It will be marginally cheaper than once proposed but village commuters will have to deep dig into their pockets to find hundreds of dollars each year to park in the day lots.
At the same time, the municipality will have to dig even deeper to balance next year's budget which is hundreds of thousands of dollars short in revenue from the parking program. That may mean increased taxes, cuts to spending in operations or cuts to capital upgrades or a combination of all the three.
This follows Council's decision, made at Tuesday's meeting, to adopt the recommendations in a consultant's report done over the last few months at the behest of council. And so the days of "free" parking in the village are numbered.
Paul Sparrow of Surrey said this a direct hit for people in the regional market.
"This is a nail in the head for all the people in the Lower Mainland," he said, adding that it was the Lower Mainland and the regional market that kept Whistler running through its international visitor woes.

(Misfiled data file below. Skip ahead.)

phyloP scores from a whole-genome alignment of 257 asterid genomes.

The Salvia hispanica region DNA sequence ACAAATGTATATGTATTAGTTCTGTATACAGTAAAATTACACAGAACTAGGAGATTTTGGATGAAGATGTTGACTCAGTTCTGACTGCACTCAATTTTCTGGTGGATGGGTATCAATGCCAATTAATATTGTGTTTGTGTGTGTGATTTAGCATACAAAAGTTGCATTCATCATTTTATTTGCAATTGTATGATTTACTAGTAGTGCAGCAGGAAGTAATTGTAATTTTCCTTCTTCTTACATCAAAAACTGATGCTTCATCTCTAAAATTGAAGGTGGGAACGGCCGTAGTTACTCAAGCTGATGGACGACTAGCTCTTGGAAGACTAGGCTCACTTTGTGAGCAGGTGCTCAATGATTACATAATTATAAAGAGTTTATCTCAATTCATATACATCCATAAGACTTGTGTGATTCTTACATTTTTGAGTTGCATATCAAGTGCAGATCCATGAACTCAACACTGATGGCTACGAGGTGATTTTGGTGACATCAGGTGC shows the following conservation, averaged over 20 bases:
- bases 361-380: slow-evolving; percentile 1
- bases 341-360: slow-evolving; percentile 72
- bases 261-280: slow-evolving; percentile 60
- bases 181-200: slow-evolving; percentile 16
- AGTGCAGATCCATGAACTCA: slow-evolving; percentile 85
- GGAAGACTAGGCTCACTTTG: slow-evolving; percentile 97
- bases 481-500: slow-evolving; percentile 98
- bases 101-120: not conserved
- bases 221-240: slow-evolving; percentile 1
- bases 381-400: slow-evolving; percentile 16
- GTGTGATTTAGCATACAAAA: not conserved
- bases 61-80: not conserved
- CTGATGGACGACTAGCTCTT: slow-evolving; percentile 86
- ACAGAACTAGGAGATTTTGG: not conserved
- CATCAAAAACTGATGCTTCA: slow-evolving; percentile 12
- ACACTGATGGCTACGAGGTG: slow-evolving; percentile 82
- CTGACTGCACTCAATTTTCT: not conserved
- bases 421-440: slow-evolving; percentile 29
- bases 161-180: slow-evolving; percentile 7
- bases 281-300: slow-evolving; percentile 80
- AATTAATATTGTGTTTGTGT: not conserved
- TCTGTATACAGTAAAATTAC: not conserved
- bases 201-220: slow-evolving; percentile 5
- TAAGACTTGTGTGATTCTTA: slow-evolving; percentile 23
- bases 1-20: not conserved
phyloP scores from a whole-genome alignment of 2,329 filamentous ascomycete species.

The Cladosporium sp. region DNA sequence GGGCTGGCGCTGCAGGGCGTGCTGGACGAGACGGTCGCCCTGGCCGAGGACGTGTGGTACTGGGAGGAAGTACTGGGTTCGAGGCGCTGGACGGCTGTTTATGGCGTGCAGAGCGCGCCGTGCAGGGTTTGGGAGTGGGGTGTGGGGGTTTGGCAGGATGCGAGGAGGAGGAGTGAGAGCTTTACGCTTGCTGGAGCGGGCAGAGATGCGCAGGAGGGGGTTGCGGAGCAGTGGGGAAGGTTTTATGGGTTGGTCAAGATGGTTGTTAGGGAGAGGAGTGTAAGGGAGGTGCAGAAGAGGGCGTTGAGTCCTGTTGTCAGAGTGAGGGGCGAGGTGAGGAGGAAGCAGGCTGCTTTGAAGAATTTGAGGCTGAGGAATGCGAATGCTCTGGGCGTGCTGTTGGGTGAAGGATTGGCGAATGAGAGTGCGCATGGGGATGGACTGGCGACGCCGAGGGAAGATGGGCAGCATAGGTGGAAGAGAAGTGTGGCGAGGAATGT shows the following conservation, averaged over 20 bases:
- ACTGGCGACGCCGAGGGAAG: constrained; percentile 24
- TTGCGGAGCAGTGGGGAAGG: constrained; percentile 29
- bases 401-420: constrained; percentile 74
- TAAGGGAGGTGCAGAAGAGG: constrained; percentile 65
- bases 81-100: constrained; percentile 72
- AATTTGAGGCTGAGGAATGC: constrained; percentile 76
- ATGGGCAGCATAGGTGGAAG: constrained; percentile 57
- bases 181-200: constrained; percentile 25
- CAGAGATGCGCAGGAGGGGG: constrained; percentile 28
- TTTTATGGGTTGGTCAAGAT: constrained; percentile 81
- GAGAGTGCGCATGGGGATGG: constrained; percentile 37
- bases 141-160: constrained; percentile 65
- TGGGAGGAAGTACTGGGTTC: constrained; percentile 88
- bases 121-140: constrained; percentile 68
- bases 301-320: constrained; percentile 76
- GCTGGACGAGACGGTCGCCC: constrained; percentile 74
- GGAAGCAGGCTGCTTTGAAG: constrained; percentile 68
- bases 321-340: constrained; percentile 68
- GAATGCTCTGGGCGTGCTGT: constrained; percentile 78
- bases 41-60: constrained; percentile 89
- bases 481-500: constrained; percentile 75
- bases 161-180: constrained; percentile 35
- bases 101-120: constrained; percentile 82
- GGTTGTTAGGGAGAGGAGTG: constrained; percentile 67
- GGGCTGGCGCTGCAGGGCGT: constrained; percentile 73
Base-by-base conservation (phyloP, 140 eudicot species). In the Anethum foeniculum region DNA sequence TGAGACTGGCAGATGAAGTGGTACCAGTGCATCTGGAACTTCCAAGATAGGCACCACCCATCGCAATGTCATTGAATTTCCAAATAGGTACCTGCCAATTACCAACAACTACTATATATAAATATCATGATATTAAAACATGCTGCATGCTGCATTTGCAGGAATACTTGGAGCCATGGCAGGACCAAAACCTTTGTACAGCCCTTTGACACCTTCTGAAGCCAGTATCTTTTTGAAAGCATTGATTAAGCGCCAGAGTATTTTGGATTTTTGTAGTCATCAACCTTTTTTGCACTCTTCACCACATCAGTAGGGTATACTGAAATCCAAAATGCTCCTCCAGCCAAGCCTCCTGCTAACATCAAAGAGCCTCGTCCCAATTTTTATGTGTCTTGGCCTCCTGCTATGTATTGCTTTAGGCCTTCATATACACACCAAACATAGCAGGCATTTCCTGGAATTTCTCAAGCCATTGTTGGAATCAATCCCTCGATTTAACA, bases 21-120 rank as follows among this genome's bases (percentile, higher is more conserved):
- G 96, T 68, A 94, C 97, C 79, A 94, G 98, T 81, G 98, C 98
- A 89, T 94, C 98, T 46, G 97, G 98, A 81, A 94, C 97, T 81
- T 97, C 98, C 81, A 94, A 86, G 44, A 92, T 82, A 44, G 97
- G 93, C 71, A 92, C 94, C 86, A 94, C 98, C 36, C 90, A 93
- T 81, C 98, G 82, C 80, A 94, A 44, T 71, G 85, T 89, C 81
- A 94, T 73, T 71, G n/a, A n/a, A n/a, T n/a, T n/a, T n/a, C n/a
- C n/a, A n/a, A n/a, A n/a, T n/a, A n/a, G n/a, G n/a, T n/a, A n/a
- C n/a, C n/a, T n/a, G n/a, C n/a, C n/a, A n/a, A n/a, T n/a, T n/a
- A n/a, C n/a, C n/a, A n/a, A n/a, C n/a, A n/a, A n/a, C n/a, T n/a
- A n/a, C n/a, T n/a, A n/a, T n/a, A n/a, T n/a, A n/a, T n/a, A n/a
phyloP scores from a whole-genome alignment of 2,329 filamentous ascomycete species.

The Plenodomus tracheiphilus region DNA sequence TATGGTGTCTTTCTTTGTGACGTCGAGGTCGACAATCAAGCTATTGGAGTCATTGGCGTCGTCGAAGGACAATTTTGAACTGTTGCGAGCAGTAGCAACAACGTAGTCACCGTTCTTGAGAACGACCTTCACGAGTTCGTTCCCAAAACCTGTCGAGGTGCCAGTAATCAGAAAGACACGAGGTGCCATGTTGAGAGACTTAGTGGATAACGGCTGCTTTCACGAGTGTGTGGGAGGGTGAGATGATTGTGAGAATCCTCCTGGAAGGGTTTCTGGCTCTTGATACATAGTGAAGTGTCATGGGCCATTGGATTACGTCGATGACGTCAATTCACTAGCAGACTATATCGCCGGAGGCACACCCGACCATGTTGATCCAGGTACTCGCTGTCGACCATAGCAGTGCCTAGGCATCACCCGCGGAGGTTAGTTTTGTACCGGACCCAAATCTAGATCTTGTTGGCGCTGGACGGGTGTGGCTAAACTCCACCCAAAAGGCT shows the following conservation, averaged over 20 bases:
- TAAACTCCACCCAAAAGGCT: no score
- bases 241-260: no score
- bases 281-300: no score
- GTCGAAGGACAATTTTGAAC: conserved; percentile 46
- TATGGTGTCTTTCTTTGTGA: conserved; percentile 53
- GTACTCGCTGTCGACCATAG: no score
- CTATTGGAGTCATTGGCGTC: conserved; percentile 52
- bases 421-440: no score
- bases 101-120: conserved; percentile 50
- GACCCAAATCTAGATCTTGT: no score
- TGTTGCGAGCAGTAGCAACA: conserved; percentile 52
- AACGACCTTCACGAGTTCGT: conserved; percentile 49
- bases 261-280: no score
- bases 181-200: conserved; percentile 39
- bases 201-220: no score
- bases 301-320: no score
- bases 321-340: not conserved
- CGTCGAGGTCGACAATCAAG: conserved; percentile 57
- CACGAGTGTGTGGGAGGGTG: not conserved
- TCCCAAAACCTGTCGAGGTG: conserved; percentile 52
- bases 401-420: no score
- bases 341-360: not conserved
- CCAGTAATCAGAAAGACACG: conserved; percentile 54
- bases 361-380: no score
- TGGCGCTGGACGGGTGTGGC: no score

He has committed to buying a season's pass this year. But with high gas prices, the cost of a ski pass and now parking prices, he will be thinking about snowboarding closer to home or in the Interior in the years to come.
The new rates will see a six-month pass cost $180, working out to less a $1 a day to park. Without one of the various passes, the hourly rates will be $2 year round, topping out at a daily rate of $8, or $4 after 4 p.m.
"It's astounding that they paid a consultant to come up with $8 per day, summer and winter, all lots," said Affinity Sports owner Sandy Black.
"It's not a solution. They've not solved the problem."
Summer and winter, he added, need to be treated differently because in the winter there is still free parking at Lots 6, 7, and 8 and at Creekside to access the mountains. Black predicts because of that the day lots will be empty again this winter.
"Will everyone be happy?" asked Whistler Blackcomb's Doug Forseth, one of the four members of the Parking Lot Operating Committee. "No. But I think it's time to move on."
The decision marks the culmination of a summer spent trying to wrestle the controversial parking issue to the ground, including spending roughly $25,000 on consultants to survey the community and come up with recommendations when council balked at the proposed rates in June.
Not much has changed rate-wise but there has now been extensive community consultation, and it is hoped, more community buy-in.